Enzyme structure and function
We try to unravel enzyme mechanisms and investigate the way biological molecules recognise both smaller molecules and each other. Our primary technique is crystallography, X-ray crystallography is a very powerful technique that gives the three-dimensional structures of molecules, but the positions of hydrogen atoms are normally invisible. By using neutrons whose wavelength is similar to that of X-rays we are also able to determine the positions of these hydrogens. Together, neutron and X-ray crystallography allow us get detailed pictures of the interactions of biomolecules. Neutron crystallography has an additional advantage in that it avoids the ionising effects of X-irradiation. We use the nuclear reactors at the Institut Laue Langevan in Grenoble and MLZ Munich and the spallation source at Oak Ridge National Laboratories in Tennessee for neutrons and collaborate with the scientists at these facilities.
Because enzyme reactions are dynamic, we need ways to trap the intermediates in our crystals, and in order to follow the reactions we need to find ways to monitor them. In solution this is often done with spectrophotometry. We have a system for single crystal spectrophotometry that allows us to test if our methods of catching the various steps in the reaction have worked. We can then trap these intermediates in the crystal at low temperatures. Because we work with redox sensitive enzymes some of the work is done in our anaerobic glove box, this also houses a crystallisation robot.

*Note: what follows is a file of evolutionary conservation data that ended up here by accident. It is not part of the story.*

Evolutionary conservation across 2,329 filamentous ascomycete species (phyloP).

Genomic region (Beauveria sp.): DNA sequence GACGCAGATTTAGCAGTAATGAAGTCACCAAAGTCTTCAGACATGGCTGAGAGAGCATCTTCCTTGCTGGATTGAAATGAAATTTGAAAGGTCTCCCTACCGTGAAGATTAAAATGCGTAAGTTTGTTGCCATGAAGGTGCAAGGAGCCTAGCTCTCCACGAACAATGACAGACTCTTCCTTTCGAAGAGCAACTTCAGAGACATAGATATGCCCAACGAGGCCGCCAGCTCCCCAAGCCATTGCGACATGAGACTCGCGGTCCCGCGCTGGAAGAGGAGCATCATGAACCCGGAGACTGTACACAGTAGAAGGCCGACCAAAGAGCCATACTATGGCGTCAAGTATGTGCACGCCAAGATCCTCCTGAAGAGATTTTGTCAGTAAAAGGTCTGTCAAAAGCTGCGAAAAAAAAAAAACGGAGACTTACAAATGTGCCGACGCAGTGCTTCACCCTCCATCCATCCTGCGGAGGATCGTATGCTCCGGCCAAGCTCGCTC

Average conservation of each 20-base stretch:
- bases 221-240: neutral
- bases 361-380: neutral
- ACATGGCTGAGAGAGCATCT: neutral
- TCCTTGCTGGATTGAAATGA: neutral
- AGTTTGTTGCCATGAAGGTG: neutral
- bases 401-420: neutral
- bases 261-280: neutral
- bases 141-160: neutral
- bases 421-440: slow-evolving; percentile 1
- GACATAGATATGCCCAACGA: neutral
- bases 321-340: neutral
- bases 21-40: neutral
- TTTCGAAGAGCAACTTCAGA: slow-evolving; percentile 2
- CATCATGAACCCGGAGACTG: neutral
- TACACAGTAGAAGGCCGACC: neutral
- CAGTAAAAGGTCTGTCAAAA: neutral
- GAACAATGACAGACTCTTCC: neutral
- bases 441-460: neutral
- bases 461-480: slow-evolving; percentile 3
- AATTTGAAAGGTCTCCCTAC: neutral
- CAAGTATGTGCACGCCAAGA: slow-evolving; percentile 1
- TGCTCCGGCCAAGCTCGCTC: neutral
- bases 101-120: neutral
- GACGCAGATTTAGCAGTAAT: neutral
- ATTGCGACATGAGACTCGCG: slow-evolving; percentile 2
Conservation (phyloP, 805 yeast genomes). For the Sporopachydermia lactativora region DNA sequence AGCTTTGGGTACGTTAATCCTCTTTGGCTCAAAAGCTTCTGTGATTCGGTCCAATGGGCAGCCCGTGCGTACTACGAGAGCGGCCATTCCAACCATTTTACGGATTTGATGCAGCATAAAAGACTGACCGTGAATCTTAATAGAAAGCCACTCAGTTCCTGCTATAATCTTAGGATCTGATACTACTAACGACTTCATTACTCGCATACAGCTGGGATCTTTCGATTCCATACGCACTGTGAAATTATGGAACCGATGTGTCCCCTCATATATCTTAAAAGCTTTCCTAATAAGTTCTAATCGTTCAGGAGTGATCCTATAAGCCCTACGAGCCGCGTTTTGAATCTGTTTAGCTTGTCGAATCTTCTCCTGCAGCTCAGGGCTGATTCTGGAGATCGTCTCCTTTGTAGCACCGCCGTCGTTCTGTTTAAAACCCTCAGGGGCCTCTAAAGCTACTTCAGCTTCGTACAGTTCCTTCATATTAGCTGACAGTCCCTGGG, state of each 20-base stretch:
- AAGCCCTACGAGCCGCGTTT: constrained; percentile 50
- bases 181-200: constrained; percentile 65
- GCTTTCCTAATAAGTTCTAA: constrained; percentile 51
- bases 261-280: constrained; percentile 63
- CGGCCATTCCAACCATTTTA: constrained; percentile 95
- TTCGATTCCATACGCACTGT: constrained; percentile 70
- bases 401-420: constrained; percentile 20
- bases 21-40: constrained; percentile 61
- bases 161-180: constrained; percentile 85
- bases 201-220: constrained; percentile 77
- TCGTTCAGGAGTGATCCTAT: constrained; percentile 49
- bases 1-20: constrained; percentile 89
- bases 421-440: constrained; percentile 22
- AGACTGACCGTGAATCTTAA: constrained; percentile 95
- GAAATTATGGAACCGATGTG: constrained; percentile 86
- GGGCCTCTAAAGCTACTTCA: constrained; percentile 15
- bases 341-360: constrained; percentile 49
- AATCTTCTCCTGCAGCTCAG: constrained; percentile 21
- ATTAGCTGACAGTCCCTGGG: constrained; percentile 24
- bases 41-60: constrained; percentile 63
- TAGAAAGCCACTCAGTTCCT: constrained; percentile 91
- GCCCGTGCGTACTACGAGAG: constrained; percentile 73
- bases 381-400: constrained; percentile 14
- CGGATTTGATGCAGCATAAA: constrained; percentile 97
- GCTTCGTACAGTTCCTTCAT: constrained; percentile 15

Our work on heme peroxidases is in collaboration with Emma Raven, our studies on molecular recognition in the complement system have been done with Russell Wallis. We also work on the enzymes in key metabolic pathways in pathogens, for example gluconeogenesis in enteric pathogens.
- Moody PCE, Raven EL The Nature and Reactivity of Ferryl Heme in Compounds I and II Acc. Chem Res. 51(2):427-435
- Kwon H, et al. (2017) 'Combining X-ray and neutron crystallography with spectroscopy.' Acta Crystallogr D Struct Bio, vol. 73. Pp. 141–147.
- Kwon H, et al. (2016) 'Direct visualization of a Fe(IV)-OH intermediate in a heme enzyme.' Nat Commun, vol. 7. P. 13445.
- Casadei CM, et al. (2014) 'Heme enzymes. Neutron cryocrystallography captures the protonation state of ferryl heme in a peroxidase.' Science, vol. 345. Pp. 193–197.